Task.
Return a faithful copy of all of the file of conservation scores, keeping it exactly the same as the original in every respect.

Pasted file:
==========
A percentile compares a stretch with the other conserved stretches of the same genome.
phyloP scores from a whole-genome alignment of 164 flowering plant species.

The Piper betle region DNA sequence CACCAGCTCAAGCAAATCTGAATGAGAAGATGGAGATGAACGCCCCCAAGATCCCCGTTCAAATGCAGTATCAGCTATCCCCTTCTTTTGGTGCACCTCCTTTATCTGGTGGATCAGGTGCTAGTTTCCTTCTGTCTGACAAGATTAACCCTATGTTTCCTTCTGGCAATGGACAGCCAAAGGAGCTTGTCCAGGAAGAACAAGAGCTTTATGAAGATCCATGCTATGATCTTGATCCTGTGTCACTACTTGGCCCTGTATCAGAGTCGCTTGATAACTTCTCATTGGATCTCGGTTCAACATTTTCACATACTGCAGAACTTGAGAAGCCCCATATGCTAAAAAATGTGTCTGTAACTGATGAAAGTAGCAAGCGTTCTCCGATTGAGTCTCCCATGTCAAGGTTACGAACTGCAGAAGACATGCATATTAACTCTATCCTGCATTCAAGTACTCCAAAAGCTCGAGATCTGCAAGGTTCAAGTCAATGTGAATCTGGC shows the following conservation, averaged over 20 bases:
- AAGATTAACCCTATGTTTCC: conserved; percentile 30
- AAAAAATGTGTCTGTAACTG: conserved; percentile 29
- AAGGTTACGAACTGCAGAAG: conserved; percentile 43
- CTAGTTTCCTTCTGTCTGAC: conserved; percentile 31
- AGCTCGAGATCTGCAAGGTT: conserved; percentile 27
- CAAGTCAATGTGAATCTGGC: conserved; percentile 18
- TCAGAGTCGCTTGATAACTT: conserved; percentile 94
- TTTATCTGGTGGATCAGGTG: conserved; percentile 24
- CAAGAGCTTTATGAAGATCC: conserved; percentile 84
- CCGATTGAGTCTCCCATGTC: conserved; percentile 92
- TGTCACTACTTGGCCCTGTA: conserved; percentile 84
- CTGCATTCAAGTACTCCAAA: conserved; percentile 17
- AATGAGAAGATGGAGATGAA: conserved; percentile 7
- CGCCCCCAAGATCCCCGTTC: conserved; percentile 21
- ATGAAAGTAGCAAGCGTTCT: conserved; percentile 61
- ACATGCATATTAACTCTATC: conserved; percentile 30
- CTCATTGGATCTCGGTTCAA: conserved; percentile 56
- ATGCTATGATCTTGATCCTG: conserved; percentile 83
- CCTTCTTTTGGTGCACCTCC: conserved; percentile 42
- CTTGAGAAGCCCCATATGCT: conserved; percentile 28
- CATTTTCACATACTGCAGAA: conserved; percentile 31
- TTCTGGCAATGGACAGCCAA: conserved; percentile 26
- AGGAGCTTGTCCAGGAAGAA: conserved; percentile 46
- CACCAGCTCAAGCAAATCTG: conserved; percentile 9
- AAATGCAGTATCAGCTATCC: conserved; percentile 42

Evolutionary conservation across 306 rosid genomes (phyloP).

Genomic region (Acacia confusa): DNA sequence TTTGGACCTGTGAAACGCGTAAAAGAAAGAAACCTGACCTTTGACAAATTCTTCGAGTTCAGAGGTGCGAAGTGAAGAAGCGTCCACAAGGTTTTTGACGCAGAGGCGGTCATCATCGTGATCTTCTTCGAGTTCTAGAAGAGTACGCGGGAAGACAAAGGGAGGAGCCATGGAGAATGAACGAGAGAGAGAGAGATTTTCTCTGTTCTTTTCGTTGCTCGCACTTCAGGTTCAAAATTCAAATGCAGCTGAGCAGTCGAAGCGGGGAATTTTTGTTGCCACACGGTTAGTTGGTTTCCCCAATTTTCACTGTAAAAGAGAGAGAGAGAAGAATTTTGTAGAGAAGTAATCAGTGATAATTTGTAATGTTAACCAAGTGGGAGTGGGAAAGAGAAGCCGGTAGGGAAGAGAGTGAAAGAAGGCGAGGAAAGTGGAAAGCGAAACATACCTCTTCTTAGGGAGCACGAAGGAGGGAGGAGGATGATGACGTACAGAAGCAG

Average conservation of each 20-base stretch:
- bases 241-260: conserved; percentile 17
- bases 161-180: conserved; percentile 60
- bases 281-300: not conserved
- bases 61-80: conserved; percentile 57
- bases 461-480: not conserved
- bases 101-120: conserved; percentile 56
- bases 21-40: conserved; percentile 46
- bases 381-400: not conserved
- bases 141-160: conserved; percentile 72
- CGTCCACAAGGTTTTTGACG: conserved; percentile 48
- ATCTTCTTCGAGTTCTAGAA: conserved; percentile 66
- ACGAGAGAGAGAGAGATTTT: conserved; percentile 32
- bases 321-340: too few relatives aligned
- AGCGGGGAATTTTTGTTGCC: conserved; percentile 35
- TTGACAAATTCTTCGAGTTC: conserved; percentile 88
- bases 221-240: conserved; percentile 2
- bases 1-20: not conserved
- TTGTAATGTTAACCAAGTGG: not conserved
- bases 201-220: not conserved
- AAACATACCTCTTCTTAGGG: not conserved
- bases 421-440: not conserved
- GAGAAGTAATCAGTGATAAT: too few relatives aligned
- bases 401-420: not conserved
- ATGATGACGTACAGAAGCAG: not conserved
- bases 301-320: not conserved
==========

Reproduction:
A percentile compares a stretch with the other conserved stretches of the same genome.
phyloP scores from a whole-genome alignment of 164 flowering plant species.

The Piper betle region DNA sequence CACCAGCTCAAGCAAATCTGAATGAGAAGATGGAGATGAACGCCCCCAAGATCCCCGTTCAAATGCAGTATCAGCTATCCCCTTCTTTTGGTGCACCTCCTTTATCTGGTGGATCAGGTGCTAGTTTCCTTCTGTCTGACAAGATTAACCCTATGTTTCCTTCTGGCAATGGACAGCCAAAGGAGCTTGTCCAGGAAGAACAAGAGCTTTATGAAGATCCATGCTATGATCTTGATCCTGTGTCACTACTTGGCCCTGTATCAGAGTCGCTTGATAACTTCTCATTGGATCTCGGTTCAACATTTTCACATACTGCAGAACTTGAGAAGCCCCATATGCTAAAAAATGTGTCTGTAACTGATGAAAGTAGCAAGCGTTCTCCGATTGAGTCTCCCATGTCAAGGTTACGAACTGCAGAAGACATGCATATTAACTCTATCCTGCATTCAAGTACTCCAAAAGCTCGAGATCTGCAAGGTTCAAGTCAATGTGAATCTGGC shows the following conservation, averaged over 20 bases:
- AAGATTAACCCTATGTTTCC: conserved; percentile 30
- AAAAAATGTGTCTGTAACTG: conserved; percentile 29
- AAGGTTACGAACTGCAGAAG: conserved; percentile 43
- CTAGTTTCCTTCTGTCTGAC: conserved; percentile 31
- AGCTCGAGATCTGCAAGGTT: conserved; percentile 27
- CAAGTCAATGTGAATCTGGC: conserved; percentile 18
- TCAGAGTCGCTTGATAACTT: conserved; percentile 94
- TTTATCTGGTGGATCAGGTG: conserved; percentile 24
- CAAGAGCTTTATGAAGATCC: conserved; percentile 84
- CCGATTGAGTCTCCCATGTC: conserved; percentile 92
- TGTCACTACTTGGCCCTGTA: conserved; percentile 84
- CTGCATTCAAGTACTCCAAA: conserved; percentile 17
- AATGAGAAGATGGAGATGAA: conserved; percentile 7
- CGCCCCCAAGATCCCCGTTC: conserved; percentile 21
- ATGAAAGTAGCAAGCGTTCT: conserved; percentile 61
- ACATGCATATTAACTCTATC: conserved; percentile 30
- CTCATTGGATCTCGGTTCAA: conserved; percentile 56
- ATGCTATGATCTTGATCCTG: conserved; percentile 83
- CCTTCTTTTGGTGCACCTCC: conserved; percentile 42
- CTTGAGAAGCCCCATATGCT: conserved; percentile 28
- CATTTTCACATACTGCAGAA: conserved; percentile 31
- TTCTGGCAATGGACAGCCAA: conserved; percentile 26
- AGGAGCTTGTCCAGGAAGAA: conserved; percentile 46
- CACCAGCTCAAGCAAATCTG: conserved; percentile 9
- AAATGCAGTATCAGCTATCC: conserved; percentile 42

Evolutionary conservation across 306 rosid genomes (phyloP).

Genomic region (Acacia confusa): DNA sequence TTTGGACCTGTGAAACGCGTAAAAGAAAGAAACCTGACCTTTGACAAATTCTTCGAGTTCAGAGGTGCGAAGTGAAGAAGCGTCCACAAGGTTTTTGACGCAGAGGCGGTCATCATCGTGATCTTCTTCGAGTTCTAGAAGAGTACGCGGGAAGACAAAGGGAGGAGCCATGGAGAATGAACGAGAGAGAGAGAGATTTTCTCTGTTCTTTTCGTTGCTCGCACTTCAGGTTCAAAATTCAAATGCAGCTGAGCAGTCGAAGCGGGGAATTTTTGTTGCCACACGGTTAGTTGGTTTCCCCAATTTTCACTGTAAAAGAGAGAGAGAGAAGAATTTTGTAGAGAAGTAATCAGTGATAATTTGTAATGTTAACCAAGTGGGAGTGGGAAAGAGAAGCCGGTAGGGAAGAGAGTGAAAGAAGGCGAGGAAAGTGGAAAGCGAAACATACCTCTTCTTAGGGAGCACGAAGGAGGGAGGAGGATGATGACGTACAGAAGCAG

Average conservation of each 20-base stretch:
- bases 241-260: conserved; percentile 17
- bases 161-180: conserved; percentile 60
- bases 281-300: not conserved
- bases 61-80: conserved; percentile 57
- bases 461-480: not conserved
- bases 101-120: conserved; percentile 56
- bases 21-40: conserved; percentile 46
- bases 381-400: not conserved
- bases 141-160: conserved; percentile 72
- CGTCCACAAGGTTTTTGACG: conserved; percentile 48
- ATCTTCTTCGAGTTCTAGAA: conserved; percentile 66
- ACGAGAGAGAGAGAGATTTT: conserved; percentile 32
- bases 321-340: too few relatives aligned
- AGCGGGGAATTTTTGTTGCC: conserved; percentile 35
- TTGACAAATTCTTCGAGTTC: conserved; percentile 88
- bases 221-240: conserved; percentile 2
- bases 1-20: not conserved
- TTGTAATGTTAACCAAGTGG: not conserved
- bases 201-220: not conserved
- AAACATACCTCTTCTTAGGG: not conserved
- bases 421-440: not conserved
- GAGAAGTAATCAGTGATAAT: too few relatives aligned
- bases 401-420: not conserved
- ATGATGACGTACAGAAGCAG: not conserved
- bases 301-320: not conserved